International Courts/Tribunals

722 ABA Journal International Courts/Tribunals articles.

Can plaintiffs from other countries hold China legally accountable for the coronavirus pandemic in their respective courts?
SCOTUS delivers on US promises, at least partly, made to Native Americans after Trail of Tears

The opening words of Justice Neil M. Gorsuch’s opinion for the U.S. Supreme Court in a major case on American Indian law leaped off the page for many advocates for Native Americans. The court, in a 5-4 decision on July 9, held that the Creek reservation in eastern Oklahoma had never been “disestablished” by Congress.

SCOTUS rules for pro se petitioner in tribal case that could upend hundreds of convictions
The U.S. Supreme Court ruled Thursday that a large part of eastern central Oklahoma is an American Indian reservation, a decision that calls into question hundreds of state court convictions.
Chemerinsky: It’s going to be an unusual May in the Supreme Court
For the first time in recent memory, the Supreme Court will be holding oral arguments in May, and for the first time ever, they will be by telephone. Because of the COVID-19 pandemic, oral arguments were canceled in the Supreme Court in March and April.
Behind bars in Scandinavia, and what we can learn

“We help each other—that’s what we do here is we help each other.” It wasn’t the sentiment I expected to hear from a guard describing his interaction with inmates at the high-security prison outside Stockholm.

Afternoon Briefs: Pelosi prepares impeachment articles for Senate; lawyer faces charges over deceased father’s pension

Pelosi plans to send impeachment articles to Senate next week

House Speaker Nancy Pelosi said in a letter to House Democrats on Friday that she is preparing to send the…

The case for the International Criminal Court: Why it deserves our support

Like many post-World War II global institutions in today’s political climate, the International Criminal Court can feel disconnected from the ideals and optimism that created it as the world’s…

European Union high court sends new signals on reach of internet regulation

A recent pair of cases out of the European Union have provided new insight into the reach of the EU’s regulation of the internet. Both cases revolve around whether an EU member state’s court can order an internet company to take down or de-list information online and whether that power extends beyond the EU.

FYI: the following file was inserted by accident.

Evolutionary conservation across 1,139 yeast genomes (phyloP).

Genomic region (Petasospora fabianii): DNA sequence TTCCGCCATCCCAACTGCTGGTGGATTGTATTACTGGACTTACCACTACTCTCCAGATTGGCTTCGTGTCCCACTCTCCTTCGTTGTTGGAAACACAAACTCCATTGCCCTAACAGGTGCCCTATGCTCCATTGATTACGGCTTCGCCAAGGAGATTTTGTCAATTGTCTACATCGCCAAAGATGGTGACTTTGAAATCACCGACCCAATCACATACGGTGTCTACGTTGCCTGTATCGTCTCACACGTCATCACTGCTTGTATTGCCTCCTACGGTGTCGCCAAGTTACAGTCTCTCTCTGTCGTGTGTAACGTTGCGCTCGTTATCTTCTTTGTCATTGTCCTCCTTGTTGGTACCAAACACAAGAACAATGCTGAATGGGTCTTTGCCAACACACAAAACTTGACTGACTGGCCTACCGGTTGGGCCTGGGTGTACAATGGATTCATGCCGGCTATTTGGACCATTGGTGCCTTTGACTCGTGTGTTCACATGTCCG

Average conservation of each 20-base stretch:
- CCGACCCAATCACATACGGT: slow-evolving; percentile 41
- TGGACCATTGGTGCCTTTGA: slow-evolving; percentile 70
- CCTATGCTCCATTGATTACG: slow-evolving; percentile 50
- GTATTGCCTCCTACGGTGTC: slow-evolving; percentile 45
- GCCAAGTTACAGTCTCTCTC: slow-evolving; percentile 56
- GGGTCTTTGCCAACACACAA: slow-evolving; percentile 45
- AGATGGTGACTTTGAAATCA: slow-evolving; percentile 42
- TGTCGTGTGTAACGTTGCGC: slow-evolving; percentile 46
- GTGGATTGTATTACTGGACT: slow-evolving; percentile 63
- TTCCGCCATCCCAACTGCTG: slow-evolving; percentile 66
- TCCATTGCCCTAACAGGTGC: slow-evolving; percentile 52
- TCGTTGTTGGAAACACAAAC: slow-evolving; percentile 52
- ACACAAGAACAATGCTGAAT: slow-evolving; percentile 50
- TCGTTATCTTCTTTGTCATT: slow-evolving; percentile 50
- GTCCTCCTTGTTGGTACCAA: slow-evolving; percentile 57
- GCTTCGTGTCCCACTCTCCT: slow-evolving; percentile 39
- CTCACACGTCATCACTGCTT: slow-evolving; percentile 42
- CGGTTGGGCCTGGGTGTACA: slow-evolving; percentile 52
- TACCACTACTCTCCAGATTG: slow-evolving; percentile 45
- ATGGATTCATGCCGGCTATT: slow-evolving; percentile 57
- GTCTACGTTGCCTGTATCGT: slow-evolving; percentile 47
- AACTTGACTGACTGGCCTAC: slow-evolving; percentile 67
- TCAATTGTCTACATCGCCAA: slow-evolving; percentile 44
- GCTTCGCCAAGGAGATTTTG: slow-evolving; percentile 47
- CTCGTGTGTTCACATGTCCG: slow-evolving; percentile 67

Europe’s top court rules ‘right to be forgotten’ doesn’t apply to internet search results worldwide

The European Union’s top court ruled Tuesday that Google and other search engines are not obligated to delete links to websites and databases worldwide under a “right to be forgotten”…

Imprisoned Saudi lawyer receives this year’s ABA International Human Rights Award

Waleed Abu al-Khair, a human rights lawyer who was convicted on anti-terrorism charges and sentenced to 15 years in prison—simply for calling for the rule of law in Saudi Arabia—will receive the 2019 ABA International Human Rights Award during the ABA Annual Meeting in San Francisco. “Abu al-Khair epitomizes the ideals of what lawyers around the world are fighting for,” ABA President Bob Carlson says.

Gorsuch joins with liberal justices in Supreme Court ruling for Indian tribe’s hunting rights

U.S. Supreme Court Justice Neil M. Gorsuch joined with four liberal justices on Monday in a ruling for a member of the Crow Tribe who was arrested for offseason hunting.

Congolese warlord convicted of war crimes with the help of ABA ROLI
Last month, after years of efforts, the warlord Marcel Habarugira Rangira, lieutenant colonel of the Congolese armed forces, was convicted of war crimes before a military tribunal in Goma, eastern Democratic Republic of the Congo. Mireille Kahatwa Amani was one of the chief attorneys from the American Bar Association Rule of Law Initiative who worked to convict him.
‘Right to be forgotten’ can apply to criminals: UK high court rules against Google
The “right to be forgotten” notched a win in the High Court of England and Wales, requiring Google to delist references to a businessman’s criminal history.
World Justice Project compiles 2016 Rule of Law Index

The United States comes in at No. 18 in the overall global rankings, just behind the Czech Republic and just ahead of the Republic of Korea. At the top of the global rankings is Denmark, followed by Norway, Finland, Sweden and the Netherlands.

The Outer Space Treaty turns 50. Can it survive a new space race?

The treaty is a product of the Cold War and primarily addresses concerns of that era, including nuclear war. So for 50 years, the treaty has prevented belligerent nations from putting weapons of mass destruction into space. But space is becoming big business, and commercial interests are putting new pressures on the law of outer space.

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